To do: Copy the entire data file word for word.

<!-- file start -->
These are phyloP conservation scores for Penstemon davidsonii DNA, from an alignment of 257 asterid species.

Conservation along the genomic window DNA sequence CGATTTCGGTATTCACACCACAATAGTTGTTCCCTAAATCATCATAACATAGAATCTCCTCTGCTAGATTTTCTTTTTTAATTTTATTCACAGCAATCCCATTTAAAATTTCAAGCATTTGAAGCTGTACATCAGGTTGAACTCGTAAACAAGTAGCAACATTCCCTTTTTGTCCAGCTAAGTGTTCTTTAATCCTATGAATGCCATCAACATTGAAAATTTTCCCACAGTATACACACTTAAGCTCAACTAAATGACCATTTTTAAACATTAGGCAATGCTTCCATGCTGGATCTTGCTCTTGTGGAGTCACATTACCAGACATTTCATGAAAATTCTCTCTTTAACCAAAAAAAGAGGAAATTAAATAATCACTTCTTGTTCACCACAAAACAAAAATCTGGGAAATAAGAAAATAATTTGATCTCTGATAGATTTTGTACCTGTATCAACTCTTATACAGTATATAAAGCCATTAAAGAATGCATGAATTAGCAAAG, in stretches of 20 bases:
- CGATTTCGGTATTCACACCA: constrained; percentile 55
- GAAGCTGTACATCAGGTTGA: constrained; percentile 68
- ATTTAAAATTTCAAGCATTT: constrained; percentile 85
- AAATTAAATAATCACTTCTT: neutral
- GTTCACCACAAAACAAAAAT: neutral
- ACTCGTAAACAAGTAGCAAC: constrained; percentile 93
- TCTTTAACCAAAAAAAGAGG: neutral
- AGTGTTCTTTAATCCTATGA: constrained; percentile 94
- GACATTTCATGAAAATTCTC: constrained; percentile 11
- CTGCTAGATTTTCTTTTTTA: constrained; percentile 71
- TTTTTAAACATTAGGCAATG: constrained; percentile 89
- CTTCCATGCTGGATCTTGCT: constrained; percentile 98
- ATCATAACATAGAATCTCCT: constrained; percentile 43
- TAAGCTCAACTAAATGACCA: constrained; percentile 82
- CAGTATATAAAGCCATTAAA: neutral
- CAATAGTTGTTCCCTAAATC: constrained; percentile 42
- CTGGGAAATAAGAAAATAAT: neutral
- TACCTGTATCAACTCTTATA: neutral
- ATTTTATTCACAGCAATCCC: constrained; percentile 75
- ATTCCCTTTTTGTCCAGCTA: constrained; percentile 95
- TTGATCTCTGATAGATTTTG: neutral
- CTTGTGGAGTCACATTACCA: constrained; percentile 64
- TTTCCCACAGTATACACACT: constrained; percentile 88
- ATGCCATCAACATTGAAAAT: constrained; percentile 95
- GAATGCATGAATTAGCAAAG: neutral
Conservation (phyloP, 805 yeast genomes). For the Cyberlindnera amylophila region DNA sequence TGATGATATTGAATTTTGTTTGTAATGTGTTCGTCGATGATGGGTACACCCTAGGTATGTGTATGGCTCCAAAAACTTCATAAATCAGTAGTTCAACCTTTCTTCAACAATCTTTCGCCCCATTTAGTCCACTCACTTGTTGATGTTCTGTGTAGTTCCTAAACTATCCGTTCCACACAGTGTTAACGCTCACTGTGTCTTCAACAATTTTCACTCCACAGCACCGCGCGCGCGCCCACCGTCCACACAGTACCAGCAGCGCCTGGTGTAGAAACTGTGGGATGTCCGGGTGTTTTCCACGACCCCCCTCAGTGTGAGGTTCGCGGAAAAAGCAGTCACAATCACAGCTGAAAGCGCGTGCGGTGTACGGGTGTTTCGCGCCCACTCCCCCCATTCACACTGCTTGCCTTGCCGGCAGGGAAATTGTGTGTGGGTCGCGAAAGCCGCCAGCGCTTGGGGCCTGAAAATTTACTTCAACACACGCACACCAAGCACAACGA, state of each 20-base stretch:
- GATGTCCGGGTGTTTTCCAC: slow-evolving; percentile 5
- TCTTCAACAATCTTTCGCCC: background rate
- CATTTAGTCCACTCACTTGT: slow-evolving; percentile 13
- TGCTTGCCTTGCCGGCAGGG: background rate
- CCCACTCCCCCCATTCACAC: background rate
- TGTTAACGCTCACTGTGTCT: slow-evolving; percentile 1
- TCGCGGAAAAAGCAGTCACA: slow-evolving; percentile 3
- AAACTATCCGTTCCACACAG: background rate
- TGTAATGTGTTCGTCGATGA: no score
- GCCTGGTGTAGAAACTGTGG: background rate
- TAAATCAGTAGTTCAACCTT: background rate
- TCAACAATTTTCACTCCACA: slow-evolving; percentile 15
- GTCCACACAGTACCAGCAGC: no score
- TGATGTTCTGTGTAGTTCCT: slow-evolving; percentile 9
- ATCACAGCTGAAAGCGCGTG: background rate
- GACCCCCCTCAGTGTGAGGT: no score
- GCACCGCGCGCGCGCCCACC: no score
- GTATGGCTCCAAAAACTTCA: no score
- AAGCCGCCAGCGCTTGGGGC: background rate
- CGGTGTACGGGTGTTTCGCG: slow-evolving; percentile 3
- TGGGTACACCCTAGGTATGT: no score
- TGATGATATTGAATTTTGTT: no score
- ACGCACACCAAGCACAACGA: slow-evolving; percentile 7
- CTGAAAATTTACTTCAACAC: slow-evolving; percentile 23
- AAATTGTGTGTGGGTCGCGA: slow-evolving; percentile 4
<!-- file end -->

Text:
These are phyloP conservation scores for Penstemon davidsonii DNA, from an alignment of 257 asterid species.

Conservation along the genomic window DNA sequence CGATTTCGGTATTCACACCACAATAGTTGTTCCCTAAATCATCATAACATAGAATCTCCTCTGCTAGATTTTCTTTTTTAATTTTATTCACAGCAATCCCATTTAAAATTTCAAGCATTTGAAGCTGTACATCAGGTTGAACTCGTAAACAAGTAGCAACATTCCCTTTTTGTCCAGCTAAGTGTTCTTTAATCCTATGAATGCCATCAACATTGAAAATTTTCCCACAGTATACACACTTAAGCTCAACTAAATGACCATTTTTAAACATTAGGCAATGCTTCCATGCTGGATCTTGCTCTTGTGGAGTCACATTACCAGACATTTCATGAAAATTCTCTCTTTAACCAAAAAAAGAGGAAATTAAATAATCACTTCTTGTTCACCACAAAACAAAAATCTGGGAAATAAGAAAATAATTTGATCTCTGATAGATTTTGTACCTGTATCAACTCTTATACAGTATATAAAGCCATTAAAGAATGCATGAATTAGCAAAG, in stretches of 20 bases:
- CGATTTCGGTATTCACACCA: constrained; percentile 55
- GAAGCTGTACATCAGGTTGA: constrained; percentile 68
- ATTTAAAATTTCAAGCATTT: constrained; percentile 85
- AAATTAAATAATCACTTCTT: neutral
- GTTCACCACAAAACAAAAAT: neutral
- ACTCGTAAACAAGTAGCAAC: constrained; percentile 93
- TCTTTAACCAAAAAAAGAGG: neutral
- AGTGTTCTTTAATCCTATGA: constrained; percentile 94
- GACATTTCATGAAAATTCTC: constrained; percentile 11
- CTGCTAGATTTTCTTTTTTA: constrained; percentile 71
- TTTTTAAACATTAGGCAATG: constrained; percentile 89
- CTTCCATGCTGGATCTTGCT: constrained; percentile 98
- ATCATAACATAGAATCTCCT: constrained; percentile 43
- TAAGCTCAACTAAATGACCA: constrained; percentile 82
- CAGTATATAAAGCCATTAAA: neutral
- CAATAGTTGTTCCCTAAATC: constrained; percentile 42
- CTGGGAAATAAGAAAATAAT: neutral
- TACCTGTATCAACTCTTATA: neutral
- ATTTTATTCACAGCAATCCC: constrained; percentile 75
- ATTCCCTTTTTGTCCAGCTA: constrained; percentile 95
- TTGATCTCTGATAGATTTTG: neutral
- CTTGTGGAGTCACATTACCA: constrained; percentile 64
- TTTCCCACAGTATACACACT: constrained; percentile 88
- ATGCCATCAACATTGAAAAT: constrained; percentile 95
- GAATGCATGAATTAGCAAAG: neutral
Conservation (phyloP, 805 yeast genomes). For the Cyberlindnera amylophila region DNA sequence TGATGATATTGAATTTTGTTTGTAATGTGTTCGTCGATGATGGGTACACCCTAGGTATGTGTATGGCTCCAAAAACTTCATAAATCAGTAGTTCAACCTTTCTTCAACAATCTTTCGCCCCATTTAGTCCACTCACTTGTTGATGTTCTGTGTAGTTCCTAAACTATCCGTTCCACACAGTGTTAACGCTCACTGTGTCTTCAACAATTTTCACTCCACAGCACCGCGCGCGCGCCCACCGTCCACACAGTACCAGCAGCGCCTGGTGTAGAAACTGTGGGATGTCCGGGTGTTTTCCACGACCCCCCTCAGTGTGAGGTTCGCGGAAAAAGCAGTCACAATCACAGCTGAAAGCGCGTGCGGTGTACGGGTGTTTCGCGCCCACTCCCCCCATTCACACTGCTTGCCTTGCCGGCAGGGAAATTGTGTGTGGGTCGCGAAAGCCGCCAGCGCTTGGGGCCTGAAAATTTACTTCAACACACGCACACCAAGCACAACGA, state of each 20-base stretch:
- GATGTCCGGGTGTTTTCCAC: slow-evolving; percentile 5
- TCTTCAACAATCTTTCGCCC: background rate
- CATTTAGTCCACTCACTTGT: slow-evolving; percentile 13
- TGCTTGCCTTGCCGGCAGGG: background rate
- CCCACTCCCCCCATTCACAC: background rate
- TGTTAACGCTCACTGTGTCT: slow-evolving; percentile 1
- TCGCGGAAAAAGCAGTCACA: slow-evolving; percentile 3
- AAACTATCCGTTCCACACAG: background rate
- TGTAATGTGTTCGTCGATGA: no score
- GCCTGGTGTAGAAACTGTGG: background rate
- TAAATCAGTAGTTCAACCTT: background rate
- TCAACAATTTTCACTCCACA: slow-evolving; percentile 15
- GTCCACACAGTACCAGCAGC: no score
- TGATGTTCTGTGTAGTTCCT: slow-evolving; percentile 9
- ATCACAGCTGAAAGCGCGTG: background rate
- GACCCCCCTCAGTGTGAGGT: no score
- GCACCGCGCGCGCGCCCACC: no score
- GTATGGCTCCAAAAACTTCA: no score
- AAGCCGCCAGCGCTTGGGGC: background rate
- CGGTGTACGGGTGTTTCGCG: slow-evolving; percentile 3
- TGGGTACACCCTAGGTATGT: no score
- TGATGATATTGAATTTTGTT: no score
- ACGCACACCAAGCACAACGA: slow-evolving; percentile 7
- CTGAAAATTTACTTCAACAC: slow-evolving; percentile 23
- AAATTGTGTGTGGGTCGCGA: slow-evolving; percentile 4